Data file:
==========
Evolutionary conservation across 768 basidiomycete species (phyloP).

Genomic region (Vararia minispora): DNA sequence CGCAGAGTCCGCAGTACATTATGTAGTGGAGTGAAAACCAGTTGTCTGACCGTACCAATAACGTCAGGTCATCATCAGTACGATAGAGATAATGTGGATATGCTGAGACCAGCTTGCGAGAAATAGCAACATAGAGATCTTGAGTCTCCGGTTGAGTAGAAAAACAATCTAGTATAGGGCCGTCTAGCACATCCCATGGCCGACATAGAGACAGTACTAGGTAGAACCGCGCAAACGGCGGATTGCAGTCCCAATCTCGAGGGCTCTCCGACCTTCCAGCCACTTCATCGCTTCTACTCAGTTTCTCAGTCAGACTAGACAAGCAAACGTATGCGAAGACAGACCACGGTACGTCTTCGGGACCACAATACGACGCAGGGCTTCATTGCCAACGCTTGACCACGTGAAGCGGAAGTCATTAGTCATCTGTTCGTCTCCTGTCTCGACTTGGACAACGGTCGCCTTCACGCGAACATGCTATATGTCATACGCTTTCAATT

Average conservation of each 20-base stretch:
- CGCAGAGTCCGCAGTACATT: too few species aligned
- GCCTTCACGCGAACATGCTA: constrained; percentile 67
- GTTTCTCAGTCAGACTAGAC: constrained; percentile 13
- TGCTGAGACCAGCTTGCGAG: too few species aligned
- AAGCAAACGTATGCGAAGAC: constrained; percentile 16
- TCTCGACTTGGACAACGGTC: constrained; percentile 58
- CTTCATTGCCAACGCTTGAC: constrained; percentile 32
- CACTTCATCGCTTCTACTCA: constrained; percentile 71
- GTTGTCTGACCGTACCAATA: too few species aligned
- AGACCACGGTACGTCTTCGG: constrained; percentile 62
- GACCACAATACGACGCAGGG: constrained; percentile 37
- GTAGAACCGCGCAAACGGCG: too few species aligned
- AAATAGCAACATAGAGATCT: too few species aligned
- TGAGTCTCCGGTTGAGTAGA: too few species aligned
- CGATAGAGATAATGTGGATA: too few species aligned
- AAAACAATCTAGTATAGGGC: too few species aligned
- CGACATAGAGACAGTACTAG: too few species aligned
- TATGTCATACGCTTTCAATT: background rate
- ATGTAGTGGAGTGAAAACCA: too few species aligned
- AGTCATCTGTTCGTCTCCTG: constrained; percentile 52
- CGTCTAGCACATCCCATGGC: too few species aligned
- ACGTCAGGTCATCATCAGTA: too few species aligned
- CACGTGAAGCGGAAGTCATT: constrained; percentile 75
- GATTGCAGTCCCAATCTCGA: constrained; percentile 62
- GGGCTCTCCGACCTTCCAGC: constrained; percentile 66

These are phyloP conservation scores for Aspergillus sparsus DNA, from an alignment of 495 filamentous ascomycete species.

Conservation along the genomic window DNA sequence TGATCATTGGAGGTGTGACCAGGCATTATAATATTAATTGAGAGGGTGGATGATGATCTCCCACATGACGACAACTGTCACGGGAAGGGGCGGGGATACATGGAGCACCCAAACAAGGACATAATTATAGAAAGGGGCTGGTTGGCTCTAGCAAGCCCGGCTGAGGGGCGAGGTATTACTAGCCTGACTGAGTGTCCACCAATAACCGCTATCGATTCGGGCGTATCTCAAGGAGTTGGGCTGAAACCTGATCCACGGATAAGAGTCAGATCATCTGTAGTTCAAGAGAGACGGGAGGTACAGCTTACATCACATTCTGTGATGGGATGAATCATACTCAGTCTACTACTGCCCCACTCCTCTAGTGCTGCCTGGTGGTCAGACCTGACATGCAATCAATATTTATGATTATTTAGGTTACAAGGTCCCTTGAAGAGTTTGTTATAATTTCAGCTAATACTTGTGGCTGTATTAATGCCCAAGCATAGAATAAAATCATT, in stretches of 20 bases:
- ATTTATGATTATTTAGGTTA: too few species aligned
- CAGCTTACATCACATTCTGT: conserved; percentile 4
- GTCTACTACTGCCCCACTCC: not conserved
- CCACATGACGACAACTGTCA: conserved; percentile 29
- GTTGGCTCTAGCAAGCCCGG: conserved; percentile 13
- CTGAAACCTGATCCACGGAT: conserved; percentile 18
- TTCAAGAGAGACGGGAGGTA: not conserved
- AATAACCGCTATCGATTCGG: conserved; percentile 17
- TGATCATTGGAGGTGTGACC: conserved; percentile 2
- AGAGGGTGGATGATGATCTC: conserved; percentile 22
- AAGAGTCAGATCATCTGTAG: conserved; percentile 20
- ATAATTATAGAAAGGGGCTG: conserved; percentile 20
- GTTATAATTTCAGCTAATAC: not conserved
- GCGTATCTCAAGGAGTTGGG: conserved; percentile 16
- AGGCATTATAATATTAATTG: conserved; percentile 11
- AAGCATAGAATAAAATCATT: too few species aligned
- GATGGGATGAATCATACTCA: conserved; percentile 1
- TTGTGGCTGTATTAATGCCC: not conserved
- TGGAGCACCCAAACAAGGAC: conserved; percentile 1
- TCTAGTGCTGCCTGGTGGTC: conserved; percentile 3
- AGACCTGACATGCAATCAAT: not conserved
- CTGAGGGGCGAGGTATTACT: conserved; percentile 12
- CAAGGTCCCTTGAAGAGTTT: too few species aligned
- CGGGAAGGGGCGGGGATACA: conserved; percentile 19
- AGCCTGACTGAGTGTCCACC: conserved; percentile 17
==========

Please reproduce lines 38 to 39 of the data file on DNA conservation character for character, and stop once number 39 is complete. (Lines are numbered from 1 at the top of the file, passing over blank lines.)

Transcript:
- AATAACCGCTATCGATTCGG: conserved; percentile 17
- TGATCATTGGAGGTGTGACC: conserved; percentile 2